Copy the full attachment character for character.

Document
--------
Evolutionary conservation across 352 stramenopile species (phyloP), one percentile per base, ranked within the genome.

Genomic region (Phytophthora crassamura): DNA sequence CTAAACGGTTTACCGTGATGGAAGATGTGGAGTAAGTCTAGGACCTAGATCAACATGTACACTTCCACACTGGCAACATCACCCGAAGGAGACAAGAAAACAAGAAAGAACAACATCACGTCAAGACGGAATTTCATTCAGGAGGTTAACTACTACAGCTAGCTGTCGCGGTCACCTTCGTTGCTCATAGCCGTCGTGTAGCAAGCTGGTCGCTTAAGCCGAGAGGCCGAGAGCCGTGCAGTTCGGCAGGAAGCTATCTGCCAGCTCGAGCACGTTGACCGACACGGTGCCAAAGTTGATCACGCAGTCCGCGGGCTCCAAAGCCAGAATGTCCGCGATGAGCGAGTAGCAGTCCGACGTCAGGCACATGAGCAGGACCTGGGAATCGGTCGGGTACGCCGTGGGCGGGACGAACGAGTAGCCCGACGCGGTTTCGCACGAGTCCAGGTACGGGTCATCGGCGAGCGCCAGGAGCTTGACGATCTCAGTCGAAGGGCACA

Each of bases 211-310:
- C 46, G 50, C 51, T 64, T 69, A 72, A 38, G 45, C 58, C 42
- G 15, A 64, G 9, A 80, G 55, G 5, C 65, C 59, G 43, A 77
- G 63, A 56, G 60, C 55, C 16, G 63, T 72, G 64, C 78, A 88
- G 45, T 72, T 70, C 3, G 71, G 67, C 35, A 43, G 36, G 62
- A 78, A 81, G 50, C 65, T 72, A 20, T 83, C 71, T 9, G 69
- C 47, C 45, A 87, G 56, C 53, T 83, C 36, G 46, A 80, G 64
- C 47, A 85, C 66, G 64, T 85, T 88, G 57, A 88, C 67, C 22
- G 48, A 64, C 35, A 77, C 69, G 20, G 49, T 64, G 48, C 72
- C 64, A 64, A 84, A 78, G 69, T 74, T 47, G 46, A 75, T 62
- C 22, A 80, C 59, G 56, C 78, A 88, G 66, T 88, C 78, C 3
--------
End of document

Evolutionary conservation across 352 stramenopile species (phyloP), one percentile per base, ranked within the genome.

Genomic region (Phytophthora crassamura): DNA sequence CTAAACGGTTTACCGTGATGGAAGATGTGGAGTAAGTCTAGGACCTAGATCAACATGTACACTTCCACACTGGCAACATCACCCGAAGGAGACAAGAAAACAAGAAAGAACAACATCACGTCAAGACGGAATTTCATTCAGGAGGTTAACTACTACAGCTAGCTGTCGCGGTCACCTTCGTTGCTCATAGCCGTCGTGTAGCAAGCTGGTCGCTTAAGCCGAGAGGCCGAGAGCCGTGCAGTTCGGCAGGAAGCTATCTGCCAGCTCGAGCACGTTGACCGACACGGTGCCAAAGTTGATCACGCAGTCCGCGGGCTCCAAAGCCAGAATGTCCGCGATGAGCGAGTAGCAGTCCGACGTCAGGCACATGAGCAGGACCTGGGAATCGGTCGGGTACGCCGTGGGCGGGACGAACGAGTAGCCCGACGCGGTTTCGCACGAGTCCAGGTACGGGTCATCGGCGAGCGCCAGGAGCTTGACGATCTCAGTCGAAGGGCACA

Each of bases 211-310:
- C 46, G 50, C 51, T 64, T 69, A 72, A 38, G 45, C 58, C 42
- G 15, A 64, G 9, A 80, G 55, G 5, C 65, C 59, G 43, A 77
- G 63, A 56, G 60, C 55, C 16, G 63, T 72, G 64, C 78, A 88
- G 45, T 72, T 70, C 3, G 71, G 67, C 35, A 43, G 36, G 62
- A 78, A 81, G 50, C 65, T 72, A 20, T 83, C 71, T 9, G 69
- C 47, C 45, A 87, G 56, C 53, T 83, C 36, G 46, A 80, G 64
- C 47, A 85, C 66, G 64, T 85, T 88, G 57, A 88, C 67, C 22
- G 48, A 64, C 35, A 77, C 69, G 20, G 49, T 64, G 48, C 72
- C 64, A 64, A 84, A 78, G 69, T 74, T 47, G 46, A 75, T 62
- C 22, A 80, C 59, G 56, C 78, A 88, G 66, T 88, C 78, C 3